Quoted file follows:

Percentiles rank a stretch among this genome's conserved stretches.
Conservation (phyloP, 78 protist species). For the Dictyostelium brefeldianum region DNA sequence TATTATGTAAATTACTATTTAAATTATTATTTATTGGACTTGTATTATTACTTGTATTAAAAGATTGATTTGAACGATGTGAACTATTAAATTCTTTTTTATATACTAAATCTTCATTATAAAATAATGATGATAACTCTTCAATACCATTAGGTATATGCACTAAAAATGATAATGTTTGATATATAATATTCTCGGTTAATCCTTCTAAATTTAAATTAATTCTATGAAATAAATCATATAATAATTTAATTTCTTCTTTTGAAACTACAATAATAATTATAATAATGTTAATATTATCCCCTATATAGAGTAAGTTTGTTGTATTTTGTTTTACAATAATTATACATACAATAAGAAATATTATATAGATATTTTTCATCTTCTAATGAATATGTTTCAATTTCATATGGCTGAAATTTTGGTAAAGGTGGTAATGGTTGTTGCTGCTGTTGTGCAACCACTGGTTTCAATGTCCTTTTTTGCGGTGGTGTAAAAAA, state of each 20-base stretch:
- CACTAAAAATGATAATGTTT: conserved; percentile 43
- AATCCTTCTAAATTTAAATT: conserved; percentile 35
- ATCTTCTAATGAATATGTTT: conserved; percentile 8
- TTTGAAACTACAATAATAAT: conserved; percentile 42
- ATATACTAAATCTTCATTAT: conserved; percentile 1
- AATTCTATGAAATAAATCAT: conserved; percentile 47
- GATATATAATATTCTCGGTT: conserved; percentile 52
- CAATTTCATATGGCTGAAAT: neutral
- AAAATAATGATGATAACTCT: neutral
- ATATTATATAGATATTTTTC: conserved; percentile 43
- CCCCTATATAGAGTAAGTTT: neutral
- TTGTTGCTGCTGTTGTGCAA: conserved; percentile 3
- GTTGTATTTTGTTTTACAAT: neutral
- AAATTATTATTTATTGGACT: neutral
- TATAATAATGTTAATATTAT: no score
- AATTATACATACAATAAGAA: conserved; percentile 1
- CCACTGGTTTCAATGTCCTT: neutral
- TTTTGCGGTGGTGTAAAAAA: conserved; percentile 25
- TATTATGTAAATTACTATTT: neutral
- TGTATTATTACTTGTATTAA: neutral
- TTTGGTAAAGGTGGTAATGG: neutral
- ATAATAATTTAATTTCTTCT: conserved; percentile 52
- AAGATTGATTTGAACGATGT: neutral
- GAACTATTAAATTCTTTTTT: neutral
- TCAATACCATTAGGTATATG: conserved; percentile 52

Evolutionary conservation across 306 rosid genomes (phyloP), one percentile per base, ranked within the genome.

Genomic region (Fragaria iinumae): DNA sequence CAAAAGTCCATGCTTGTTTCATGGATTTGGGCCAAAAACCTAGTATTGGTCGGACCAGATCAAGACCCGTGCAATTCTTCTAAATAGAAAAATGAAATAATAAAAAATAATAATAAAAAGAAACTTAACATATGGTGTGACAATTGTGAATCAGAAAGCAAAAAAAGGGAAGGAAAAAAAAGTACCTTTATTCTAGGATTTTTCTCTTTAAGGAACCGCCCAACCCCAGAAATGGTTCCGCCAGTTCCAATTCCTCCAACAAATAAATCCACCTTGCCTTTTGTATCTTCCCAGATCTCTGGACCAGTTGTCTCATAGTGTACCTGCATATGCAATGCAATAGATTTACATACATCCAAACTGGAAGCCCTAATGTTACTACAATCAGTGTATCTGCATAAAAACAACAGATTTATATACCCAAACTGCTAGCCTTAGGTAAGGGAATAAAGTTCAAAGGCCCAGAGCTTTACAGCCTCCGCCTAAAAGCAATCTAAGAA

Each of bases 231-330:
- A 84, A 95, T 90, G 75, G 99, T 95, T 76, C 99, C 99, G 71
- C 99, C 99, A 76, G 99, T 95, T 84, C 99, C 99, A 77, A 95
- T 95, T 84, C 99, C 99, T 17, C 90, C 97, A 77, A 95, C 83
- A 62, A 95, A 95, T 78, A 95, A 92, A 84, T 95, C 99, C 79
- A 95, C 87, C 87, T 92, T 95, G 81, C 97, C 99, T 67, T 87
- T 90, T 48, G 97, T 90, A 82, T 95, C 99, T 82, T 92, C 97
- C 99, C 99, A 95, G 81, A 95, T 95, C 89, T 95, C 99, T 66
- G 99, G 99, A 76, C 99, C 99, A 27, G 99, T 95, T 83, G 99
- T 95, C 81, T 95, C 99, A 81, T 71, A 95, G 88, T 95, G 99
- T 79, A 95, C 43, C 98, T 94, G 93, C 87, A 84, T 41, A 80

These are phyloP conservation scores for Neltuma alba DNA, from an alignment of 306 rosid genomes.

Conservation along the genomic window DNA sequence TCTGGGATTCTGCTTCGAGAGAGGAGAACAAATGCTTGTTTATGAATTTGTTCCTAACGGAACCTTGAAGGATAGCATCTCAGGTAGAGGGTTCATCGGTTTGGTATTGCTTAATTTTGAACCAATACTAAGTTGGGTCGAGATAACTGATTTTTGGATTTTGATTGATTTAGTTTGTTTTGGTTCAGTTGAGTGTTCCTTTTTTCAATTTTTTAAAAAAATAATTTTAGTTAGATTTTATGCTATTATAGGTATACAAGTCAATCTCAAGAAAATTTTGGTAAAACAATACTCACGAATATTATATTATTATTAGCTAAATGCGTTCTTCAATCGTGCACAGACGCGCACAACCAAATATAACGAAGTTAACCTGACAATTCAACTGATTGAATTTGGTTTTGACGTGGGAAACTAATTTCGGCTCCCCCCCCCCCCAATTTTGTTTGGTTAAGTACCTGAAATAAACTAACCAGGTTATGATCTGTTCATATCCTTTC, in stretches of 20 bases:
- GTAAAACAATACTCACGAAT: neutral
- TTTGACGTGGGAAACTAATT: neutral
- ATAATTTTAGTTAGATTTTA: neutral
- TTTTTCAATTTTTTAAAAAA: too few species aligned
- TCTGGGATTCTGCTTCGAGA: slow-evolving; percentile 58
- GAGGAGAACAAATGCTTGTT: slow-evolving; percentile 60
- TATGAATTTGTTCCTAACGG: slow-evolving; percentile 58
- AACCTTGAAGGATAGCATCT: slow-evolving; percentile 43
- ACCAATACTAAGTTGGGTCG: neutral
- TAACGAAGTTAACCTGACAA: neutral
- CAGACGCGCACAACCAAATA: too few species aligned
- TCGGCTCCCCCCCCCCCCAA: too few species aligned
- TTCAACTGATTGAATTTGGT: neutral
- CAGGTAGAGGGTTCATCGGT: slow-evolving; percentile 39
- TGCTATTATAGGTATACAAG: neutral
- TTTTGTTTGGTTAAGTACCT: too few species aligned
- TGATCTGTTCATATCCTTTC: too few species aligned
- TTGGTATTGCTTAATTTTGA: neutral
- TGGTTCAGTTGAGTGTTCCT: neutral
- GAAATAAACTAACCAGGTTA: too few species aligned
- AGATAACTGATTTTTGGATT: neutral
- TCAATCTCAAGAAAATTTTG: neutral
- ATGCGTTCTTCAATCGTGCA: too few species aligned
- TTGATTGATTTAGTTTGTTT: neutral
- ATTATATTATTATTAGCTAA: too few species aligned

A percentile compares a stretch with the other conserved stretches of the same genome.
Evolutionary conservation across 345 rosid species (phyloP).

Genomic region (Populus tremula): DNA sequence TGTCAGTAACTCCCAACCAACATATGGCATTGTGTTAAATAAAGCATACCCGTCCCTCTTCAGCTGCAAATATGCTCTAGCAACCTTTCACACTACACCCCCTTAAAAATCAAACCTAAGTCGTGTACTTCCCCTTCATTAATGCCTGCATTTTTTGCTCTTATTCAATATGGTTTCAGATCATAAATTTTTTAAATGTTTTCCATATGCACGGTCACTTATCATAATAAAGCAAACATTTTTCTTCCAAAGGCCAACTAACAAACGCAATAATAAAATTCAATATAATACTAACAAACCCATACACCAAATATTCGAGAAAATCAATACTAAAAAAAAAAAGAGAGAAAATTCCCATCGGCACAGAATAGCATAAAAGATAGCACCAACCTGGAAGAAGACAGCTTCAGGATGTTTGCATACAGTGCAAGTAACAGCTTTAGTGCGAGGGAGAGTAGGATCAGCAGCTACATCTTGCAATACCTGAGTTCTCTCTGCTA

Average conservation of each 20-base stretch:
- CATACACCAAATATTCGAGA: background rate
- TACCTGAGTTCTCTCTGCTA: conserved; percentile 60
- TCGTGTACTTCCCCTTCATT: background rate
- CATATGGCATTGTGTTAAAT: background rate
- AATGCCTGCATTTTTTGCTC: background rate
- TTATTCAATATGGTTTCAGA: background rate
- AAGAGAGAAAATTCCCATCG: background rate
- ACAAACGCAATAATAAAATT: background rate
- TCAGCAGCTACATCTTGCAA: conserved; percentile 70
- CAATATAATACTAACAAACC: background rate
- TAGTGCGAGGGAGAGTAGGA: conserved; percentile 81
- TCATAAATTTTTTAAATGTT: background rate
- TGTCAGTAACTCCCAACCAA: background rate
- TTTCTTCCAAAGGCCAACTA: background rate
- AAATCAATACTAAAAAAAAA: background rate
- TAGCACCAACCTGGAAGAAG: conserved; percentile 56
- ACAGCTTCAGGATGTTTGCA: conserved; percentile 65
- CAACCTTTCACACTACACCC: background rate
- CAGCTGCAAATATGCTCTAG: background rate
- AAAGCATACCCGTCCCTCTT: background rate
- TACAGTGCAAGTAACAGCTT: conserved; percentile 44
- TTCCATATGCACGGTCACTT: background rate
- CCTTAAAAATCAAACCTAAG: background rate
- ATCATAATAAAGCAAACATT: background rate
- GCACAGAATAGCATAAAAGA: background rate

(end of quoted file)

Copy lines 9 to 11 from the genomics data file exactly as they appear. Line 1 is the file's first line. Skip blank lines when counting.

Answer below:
- GATATATAATATTCTCGGTT: conserved; percentile 52
- CAATTTCATATGGCTGAAAT: neutral
- AAAATAATGATGATAACTCT: neutral